Verbal negotiation.  Everything in California is done on paper, period.  We may call the other agent and discuss if a ballpark offer might work, but we don’t say, “hang on, let me call my client,” and then volley back.   We certainly don’t meet on the side of Mulholland to hash out a deal (remember that scene from the L.A. show?)  And we don’t have drinks or lunch to discuss offers.  We get an offer usually via email and typically send it to our Seller and discuss the pros and cons and then in turn respond in writing.  Not great TV to see us working at our computers.   In NY, verbal offers are hashed out however they are not agreed on until a contract is signed and a deposit is sent over.    Sometimes in CA, we want to present the offer in person to the agent or seller but that is usually in the case of a multiple offer situation where you really want to make a case for your buyer.

A couple of the agents on the show are actually pretty new without a lot of experience.  Being essentially a prop on a TV show should not compel someone to hire them, especially in a complicated or expensive transaction.    The NY show actually originally casted a woman.  She has been quoted saying she spent most of her day in hair and make up and it made it very challenging to actually get any work done.  She also said it strained her relationship with her clients as those running the show wanting to create drama with every scene so she was told to speak to her clients in a way she didn’t’ feel comfortable, not to mention that confidential information is made public and that opened her up to lawsuits and further loss of business.  Luis from NY was in fact sued and fired for falsifying MLS photos of a listing.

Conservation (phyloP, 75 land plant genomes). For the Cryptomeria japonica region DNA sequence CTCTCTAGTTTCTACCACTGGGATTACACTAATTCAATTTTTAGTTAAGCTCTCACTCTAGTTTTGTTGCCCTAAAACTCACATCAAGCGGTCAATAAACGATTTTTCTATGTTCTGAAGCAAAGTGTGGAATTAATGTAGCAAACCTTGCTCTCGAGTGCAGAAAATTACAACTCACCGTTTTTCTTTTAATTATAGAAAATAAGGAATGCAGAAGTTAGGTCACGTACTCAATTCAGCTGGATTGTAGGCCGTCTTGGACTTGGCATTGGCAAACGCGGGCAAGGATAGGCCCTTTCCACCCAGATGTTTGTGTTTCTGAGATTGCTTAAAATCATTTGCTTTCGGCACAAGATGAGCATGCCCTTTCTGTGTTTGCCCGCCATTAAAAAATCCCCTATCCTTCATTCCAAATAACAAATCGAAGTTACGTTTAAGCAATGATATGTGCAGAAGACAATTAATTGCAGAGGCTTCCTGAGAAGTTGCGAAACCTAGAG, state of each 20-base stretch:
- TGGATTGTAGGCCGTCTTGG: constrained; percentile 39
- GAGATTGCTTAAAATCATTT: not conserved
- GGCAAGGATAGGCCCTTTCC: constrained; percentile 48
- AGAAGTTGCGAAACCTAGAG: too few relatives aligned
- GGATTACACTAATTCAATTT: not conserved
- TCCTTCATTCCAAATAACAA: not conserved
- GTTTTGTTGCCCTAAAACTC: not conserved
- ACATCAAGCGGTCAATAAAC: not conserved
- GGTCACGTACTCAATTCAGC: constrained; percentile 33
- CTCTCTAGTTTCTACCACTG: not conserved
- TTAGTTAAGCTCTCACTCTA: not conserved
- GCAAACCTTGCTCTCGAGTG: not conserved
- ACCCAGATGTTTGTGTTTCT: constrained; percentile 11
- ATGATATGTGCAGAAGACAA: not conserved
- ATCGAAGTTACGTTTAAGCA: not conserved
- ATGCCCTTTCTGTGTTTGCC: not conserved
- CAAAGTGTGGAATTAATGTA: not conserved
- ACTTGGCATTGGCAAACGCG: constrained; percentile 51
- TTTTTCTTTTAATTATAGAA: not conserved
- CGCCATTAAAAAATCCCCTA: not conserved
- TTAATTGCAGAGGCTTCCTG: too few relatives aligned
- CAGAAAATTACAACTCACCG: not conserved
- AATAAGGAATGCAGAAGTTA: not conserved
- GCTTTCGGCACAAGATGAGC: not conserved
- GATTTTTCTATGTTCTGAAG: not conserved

So the characters on the show are just that….cartoon versions of who they really are that are being pushed into made up situations for the most part that will create interesting television.  Is it real?  No…Is it fun to watch…very much so.

But how much do they really make?

Josh Flagg on Million Dollar Listing L.A. has made about $400,000 so far this year (Through end of October 2014.)  $400,000 is nothing to sneeze at but it’s not millions.  His average listing price is about $900,000.   

If you have any specific questions about what is real or not on Million Dollar Listing, send me an email and I’ll be happy to address it.   Rebecca@VistaSIR.com